Gender sensitive policies and action plans for recruitment and retention of women, from apprenticeships to graduate employment programs at all levels, must be considered to achieve meaningful change.21 Some affirmative action initiatives have been trialled in the past, but the literature suggests they did not lead to sustainable increases in women workers within the construction industry. A more wholistic approach to cultural change on every worksite is also needed.
Beyond the commitment from the top
Initiatives to achieve gender equality within the recruitment process have previously been unsuccessful due to the lack of commitment by middle managers and workers. While there is often a statement of support from senior management, the failure to build this support throughout the entire workforce leads to the perpetuation of a culture that excludes women.22 Strategies to overcome exclusionary recruitment processes need support from workers, managers and employers if they are to succeed.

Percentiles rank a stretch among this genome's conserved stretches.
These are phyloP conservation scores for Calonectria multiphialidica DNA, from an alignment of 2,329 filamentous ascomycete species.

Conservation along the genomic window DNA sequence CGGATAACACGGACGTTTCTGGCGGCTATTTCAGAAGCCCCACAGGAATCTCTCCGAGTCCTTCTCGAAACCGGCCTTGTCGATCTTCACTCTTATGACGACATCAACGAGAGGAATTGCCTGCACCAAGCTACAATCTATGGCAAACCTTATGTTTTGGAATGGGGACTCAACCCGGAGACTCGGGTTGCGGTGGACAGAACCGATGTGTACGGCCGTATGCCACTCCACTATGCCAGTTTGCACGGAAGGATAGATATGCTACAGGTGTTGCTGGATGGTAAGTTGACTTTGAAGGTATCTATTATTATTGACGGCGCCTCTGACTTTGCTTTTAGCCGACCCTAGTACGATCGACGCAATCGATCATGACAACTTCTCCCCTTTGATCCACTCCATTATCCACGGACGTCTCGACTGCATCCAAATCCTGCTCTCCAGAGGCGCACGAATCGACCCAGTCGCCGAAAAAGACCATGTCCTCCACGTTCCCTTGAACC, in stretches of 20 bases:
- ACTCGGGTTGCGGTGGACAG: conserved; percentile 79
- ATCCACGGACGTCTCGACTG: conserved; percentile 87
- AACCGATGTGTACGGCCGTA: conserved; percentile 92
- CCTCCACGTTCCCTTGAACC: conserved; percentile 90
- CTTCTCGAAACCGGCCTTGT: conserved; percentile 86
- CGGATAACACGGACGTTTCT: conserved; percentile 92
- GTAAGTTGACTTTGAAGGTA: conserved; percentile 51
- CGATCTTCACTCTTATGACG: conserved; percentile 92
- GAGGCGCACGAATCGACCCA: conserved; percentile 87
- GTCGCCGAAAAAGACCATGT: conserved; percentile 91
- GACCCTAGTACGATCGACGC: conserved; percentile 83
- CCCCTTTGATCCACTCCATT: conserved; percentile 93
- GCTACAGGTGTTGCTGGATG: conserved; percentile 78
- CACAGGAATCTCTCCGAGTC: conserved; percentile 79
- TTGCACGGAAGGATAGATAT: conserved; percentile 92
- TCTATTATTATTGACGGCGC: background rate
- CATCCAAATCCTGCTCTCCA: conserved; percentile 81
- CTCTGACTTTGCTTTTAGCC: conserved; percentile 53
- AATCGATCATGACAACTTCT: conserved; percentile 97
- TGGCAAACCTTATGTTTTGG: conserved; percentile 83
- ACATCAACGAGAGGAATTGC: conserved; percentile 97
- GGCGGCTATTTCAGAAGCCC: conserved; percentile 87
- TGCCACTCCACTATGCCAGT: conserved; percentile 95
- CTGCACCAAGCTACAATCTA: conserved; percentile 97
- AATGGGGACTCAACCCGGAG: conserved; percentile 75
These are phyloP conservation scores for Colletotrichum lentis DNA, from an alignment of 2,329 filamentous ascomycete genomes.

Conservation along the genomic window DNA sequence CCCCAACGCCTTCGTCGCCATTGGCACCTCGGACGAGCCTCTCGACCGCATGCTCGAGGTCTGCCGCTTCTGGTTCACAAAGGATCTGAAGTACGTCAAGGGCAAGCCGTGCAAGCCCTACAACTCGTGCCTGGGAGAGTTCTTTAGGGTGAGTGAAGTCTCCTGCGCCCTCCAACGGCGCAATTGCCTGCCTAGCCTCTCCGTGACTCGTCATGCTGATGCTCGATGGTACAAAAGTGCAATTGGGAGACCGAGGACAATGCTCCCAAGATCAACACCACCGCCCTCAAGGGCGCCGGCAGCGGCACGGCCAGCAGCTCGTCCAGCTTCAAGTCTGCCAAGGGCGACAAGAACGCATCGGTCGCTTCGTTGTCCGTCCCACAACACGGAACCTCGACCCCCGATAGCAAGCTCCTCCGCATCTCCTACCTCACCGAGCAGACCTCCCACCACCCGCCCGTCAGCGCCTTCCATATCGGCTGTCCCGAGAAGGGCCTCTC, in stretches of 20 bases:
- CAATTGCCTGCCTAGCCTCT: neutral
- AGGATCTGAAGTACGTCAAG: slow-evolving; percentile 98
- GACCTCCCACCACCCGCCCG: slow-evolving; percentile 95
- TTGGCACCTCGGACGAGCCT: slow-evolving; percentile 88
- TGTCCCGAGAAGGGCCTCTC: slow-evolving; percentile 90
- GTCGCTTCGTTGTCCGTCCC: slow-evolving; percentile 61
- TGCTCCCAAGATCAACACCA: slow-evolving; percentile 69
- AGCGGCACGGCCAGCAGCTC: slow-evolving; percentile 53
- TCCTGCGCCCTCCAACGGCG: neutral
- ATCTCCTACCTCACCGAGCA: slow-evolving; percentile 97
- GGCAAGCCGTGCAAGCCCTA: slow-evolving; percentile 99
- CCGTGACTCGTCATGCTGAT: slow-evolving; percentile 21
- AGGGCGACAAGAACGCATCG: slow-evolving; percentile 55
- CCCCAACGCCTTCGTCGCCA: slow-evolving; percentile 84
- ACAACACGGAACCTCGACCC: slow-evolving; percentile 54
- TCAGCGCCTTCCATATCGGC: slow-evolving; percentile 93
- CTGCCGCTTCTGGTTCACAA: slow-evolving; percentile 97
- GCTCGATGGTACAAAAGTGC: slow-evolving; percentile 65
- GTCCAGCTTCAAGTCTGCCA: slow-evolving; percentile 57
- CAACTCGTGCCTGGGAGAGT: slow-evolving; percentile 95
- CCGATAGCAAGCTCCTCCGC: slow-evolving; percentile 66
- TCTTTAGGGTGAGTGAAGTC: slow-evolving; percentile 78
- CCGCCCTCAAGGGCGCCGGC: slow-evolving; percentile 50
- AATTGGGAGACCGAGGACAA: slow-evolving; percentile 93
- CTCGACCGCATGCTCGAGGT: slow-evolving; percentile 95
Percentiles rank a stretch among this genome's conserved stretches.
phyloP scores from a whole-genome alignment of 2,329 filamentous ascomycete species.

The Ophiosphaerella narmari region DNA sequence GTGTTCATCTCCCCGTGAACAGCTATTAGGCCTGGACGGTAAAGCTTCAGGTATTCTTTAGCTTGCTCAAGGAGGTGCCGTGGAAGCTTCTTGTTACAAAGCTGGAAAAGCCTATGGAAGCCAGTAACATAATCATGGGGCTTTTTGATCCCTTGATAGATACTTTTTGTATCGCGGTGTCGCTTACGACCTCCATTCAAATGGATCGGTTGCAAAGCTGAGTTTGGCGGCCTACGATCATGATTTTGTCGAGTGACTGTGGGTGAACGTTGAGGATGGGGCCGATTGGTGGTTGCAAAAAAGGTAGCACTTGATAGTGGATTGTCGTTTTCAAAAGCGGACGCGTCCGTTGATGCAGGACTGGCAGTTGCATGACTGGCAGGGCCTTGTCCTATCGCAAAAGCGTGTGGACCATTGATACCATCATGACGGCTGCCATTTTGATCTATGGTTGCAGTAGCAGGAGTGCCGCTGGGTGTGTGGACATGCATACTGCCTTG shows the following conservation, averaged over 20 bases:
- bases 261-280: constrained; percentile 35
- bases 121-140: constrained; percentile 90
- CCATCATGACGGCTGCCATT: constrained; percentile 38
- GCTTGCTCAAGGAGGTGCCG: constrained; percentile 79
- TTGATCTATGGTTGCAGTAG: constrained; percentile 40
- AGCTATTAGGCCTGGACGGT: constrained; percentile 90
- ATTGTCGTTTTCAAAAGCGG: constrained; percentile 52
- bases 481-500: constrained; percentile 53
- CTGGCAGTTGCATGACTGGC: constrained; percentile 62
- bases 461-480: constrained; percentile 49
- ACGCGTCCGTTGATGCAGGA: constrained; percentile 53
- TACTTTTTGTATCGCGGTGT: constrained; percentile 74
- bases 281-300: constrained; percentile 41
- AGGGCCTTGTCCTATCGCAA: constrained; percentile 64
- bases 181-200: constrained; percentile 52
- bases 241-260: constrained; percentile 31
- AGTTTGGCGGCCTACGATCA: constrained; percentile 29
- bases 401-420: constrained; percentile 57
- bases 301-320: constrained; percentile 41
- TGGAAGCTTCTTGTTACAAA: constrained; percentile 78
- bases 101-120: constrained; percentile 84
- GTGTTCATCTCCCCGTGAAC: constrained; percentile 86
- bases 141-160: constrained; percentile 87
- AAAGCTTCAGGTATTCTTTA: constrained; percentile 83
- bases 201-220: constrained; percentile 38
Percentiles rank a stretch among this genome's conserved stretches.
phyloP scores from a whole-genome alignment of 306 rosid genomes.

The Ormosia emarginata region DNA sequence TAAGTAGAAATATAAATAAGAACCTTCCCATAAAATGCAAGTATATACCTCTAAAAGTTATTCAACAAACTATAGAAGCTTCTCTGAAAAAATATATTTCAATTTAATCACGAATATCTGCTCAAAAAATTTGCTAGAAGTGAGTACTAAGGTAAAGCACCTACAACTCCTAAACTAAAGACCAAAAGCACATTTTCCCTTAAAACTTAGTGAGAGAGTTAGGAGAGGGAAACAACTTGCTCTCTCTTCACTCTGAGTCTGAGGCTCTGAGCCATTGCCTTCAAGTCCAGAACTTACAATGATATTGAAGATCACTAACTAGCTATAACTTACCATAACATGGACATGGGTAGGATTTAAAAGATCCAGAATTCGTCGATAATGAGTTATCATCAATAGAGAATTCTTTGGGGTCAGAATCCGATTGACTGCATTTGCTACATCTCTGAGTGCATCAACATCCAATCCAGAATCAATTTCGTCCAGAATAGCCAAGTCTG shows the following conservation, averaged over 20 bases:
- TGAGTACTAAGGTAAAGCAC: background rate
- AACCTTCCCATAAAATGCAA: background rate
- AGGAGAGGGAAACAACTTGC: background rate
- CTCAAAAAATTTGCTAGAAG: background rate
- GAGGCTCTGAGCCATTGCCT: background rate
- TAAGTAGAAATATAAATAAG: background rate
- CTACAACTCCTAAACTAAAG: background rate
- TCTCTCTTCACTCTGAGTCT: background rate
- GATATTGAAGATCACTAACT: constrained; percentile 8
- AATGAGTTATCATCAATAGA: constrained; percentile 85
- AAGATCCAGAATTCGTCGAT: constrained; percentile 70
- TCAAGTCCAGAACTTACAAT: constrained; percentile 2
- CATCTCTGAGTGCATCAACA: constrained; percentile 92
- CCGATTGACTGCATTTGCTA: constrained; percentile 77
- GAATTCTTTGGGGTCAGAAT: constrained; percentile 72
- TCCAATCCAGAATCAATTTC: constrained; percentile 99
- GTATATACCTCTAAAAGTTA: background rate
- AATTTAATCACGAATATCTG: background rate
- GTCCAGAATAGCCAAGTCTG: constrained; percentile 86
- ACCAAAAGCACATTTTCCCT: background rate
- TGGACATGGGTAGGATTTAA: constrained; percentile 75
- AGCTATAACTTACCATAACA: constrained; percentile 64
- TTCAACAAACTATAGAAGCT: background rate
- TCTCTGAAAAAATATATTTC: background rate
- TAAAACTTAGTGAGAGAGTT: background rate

Another positive strategy for recruiting women into construction has been the prominence and visibility of female role models within the industry. Being able to see women’s involvement and their ability to excel has a positive impact on the willingness of other women to enter the recruitment process.23 This extends to female mentorship and networks, which assist in the retention of women within the construction industry.
Points of intervention in the Strategy:
2.1 Build the capacity of major builders, subcontractors and labour hire operators to attract and recruit women into the full range of trade and semi-skilled roles within the construction industry.
Priority 2: Retain
How do we retain women within the industry?
The barriers to women staying in roles within the industry include:
- An industry and workplace culture of prejudice that results in numerous incidents of gendered violence